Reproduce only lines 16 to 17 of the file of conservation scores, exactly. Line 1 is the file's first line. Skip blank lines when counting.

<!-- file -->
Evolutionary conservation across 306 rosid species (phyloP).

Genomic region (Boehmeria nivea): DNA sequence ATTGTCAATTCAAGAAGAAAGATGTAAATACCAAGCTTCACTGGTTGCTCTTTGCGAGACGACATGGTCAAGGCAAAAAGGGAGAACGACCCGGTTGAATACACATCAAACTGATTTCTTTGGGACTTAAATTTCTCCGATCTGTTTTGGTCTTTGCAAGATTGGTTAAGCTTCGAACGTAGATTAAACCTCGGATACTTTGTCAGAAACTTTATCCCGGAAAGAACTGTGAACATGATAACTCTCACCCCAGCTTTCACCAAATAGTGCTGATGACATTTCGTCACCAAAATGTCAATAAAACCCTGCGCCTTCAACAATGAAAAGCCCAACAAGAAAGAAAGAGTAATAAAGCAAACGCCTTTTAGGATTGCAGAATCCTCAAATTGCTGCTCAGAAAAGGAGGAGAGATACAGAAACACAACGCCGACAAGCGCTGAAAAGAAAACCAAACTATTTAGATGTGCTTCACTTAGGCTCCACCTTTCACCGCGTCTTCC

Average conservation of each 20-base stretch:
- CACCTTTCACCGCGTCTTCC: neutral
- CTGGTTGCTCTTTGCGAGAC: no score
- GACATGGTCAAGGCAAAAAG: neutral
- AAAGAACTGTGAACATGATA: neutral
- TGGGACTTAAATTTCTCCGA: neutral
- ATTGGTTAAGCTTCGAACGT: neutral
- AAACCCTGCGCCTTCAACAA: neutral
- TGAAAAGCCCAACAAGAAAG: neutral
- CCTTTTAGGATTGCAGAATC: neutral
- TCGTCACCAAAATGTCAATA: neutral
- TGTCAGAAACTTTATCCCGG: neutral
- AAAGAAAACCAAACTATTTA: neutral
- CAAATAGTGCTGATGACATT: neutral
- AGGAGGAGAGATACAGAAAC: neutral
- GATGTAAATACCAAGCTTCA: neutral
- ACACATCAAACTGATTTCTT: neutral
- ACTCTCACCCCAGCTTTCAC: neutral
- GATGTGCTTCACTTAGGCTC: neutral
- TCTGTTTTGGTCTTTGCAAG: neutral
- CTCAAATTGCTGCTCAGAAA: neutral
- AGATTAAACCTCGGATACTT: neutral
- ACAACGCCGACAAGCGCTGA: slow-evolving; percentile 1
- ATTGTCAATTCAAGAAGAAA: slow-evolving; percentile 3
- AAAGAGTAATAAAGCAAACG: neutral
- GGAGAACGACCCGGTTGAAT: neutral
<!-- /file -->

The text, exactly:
- CAAATAGTGCTGATGACATT: neutral
- AGGAGGAGAGATACAGAAAC: neutral